This report is the third (and final) report in a series that addresses issues related to hydrologic uncertainty assessment at decommissioning sites. Analyses in the first two reports in this series emphasized the application of relatively simplified models of subsurface flow and transport. Because of their relative computational speed, such simplified models are particularly attractive when the impact of uncertainty in flow and transport needs to be evaluated. These same simplifications, however, have the potential to provide unrepresentative estimates of dose and its uncertainty. Such misrepresentation may have important consequences for decisions based on the dose assessments. The significance of this concern was evaluated by comparing results from uncertainty assessments conducted on a test case using a simplified modeling approach and a more complex/ realistic modeling approach.
Flow in heaps and dumps is essentially a two-phase flow phenomenon, though for many applications it could be simplified as unsaturated flow. Unlike saturated flow (typical of groundwater flow) where permeability is independent of other hydraulic parameters, unsaturated flow permeability depends on the degree of saturation and/or on capillary pressure. Several recent field studies suggest that flows in heaps and dumps tend to concentrate in preferred pathways, bypassing much of the ore. Different preferential flow phenomena are triggered, promoted, and influenced by different heap structures, by pretreatment, by the composition of the leach solution, and by application rates and schedules. The structure of heaps and dumps is determined and affected by each and every stage of their construction - from blasting to crushing to conveying and stacking of the material.
In our 1st article (Orr, 2000), we investigated different flow and transport phenomena that could significantly reduce leaching recovery. The combination of such understanding with advanced flow and transport modeling establishes the link between cause and effect, thereby directing operators to optimal design and construction of new heaps. Modeling of flow and transport in heaps could also point to a unique change in application method or rate that would maximize leaching enhancement of an existing heap under existing situation and leaching history. The use of such a model is cost effective in that it can simulate multiple scenarios of alternative leaching enhancement methods. By simulating a large number of irrigation scenarios, such a model can point to optimal and/or most promising alternatives for a particular heap.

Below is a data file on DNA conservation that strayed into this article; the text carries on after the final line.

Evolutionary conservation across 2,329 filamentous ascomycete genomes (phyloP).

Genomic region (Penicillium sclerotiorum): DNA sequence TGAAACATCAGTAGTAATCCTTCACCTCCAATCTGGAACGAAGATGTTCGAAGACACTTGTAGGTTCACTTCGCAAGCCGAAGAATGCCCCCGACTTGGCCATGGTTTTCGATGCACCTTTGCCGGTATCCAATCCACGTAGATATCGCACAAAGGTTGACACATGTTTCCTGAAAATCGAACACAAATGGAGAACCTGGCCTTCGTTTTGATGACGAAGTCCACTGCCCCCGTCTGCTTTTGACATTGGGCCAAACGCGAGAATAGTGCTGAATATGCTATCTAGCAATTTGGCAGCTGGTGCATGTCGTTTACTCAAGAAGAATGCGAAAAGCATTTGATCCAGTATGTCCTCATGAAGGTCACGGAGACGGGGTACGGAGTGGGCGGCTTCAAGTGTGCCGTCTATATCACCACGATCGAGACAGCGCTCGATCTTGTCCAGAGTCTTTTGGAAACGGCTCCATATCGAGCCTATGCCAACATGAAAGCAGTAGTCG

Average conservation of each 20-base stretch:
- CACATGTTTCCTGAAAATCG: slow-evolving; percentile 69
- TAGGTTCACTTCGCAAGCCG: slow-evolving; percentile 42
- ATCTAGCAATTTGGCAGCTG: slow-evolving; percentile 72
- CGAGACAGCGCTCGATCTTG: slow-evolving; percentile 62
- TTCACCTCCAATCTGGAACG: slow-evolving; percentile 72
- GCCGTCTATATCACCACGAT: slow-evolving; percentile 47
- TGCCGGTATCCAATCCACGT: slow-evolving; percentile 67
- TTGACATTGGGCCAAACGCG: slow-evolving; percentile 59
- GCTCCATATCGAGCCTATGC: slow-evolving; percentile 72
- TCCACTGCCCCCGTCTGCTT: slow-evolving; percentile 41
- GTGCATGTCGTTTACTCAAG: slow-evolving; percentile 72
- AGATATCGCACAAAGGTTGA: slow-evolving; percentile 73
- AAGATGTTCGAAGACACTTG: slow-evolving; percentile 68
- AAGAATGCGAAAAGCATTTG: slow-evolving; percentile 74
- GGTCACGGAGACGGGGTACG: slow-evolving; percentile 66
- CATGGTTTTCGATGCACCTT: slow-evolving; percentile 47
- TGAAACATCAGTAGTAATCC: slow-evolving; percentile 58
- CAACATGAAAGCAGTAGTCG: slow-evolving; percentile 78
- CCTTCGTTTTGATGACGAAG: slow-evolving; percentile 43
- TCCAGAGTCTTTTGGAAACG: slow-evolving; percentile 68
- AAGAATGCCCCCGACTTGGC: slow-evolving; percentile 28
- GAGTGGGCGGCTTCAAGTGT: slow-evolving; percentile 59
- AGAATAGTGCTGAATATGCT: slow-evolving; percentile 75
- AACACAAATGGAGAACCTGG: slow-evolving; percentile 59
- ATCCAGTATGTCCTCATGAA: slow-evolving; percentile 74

Despite remarkable new developments in stochastic hydrology and adaptations of advanced methods from operations research, stochastic control, and artificial intelligence, solutions of complex real-world problems in hydrogeology have been quite limited. The main reason is the ultimate reliance on first-principle models that lead to complex, distributed-parameter partial differential equations (PDE) on a given scale. While the addition of uncertainty, and hence, stochasticity or randomness has increased insight and highlighted important relationships between uncertainty, reliability, risk, and their effect on the cost function, it has also (a) introduced additional complexity that results in prohibitive computer power even for just a single uncertain/random parameter; and (b) led to the recognition in our inability to assess the full uncertainty even when including all uncertain parameters.
One of the challenges facing environmental attorneys and their clients is the development of an equitable allocation of responsibility for cleanup costs associated with groundwater contamination from several potentially responsible parties. This article provides a survey of several scientific approaches for the allocation of such responsibility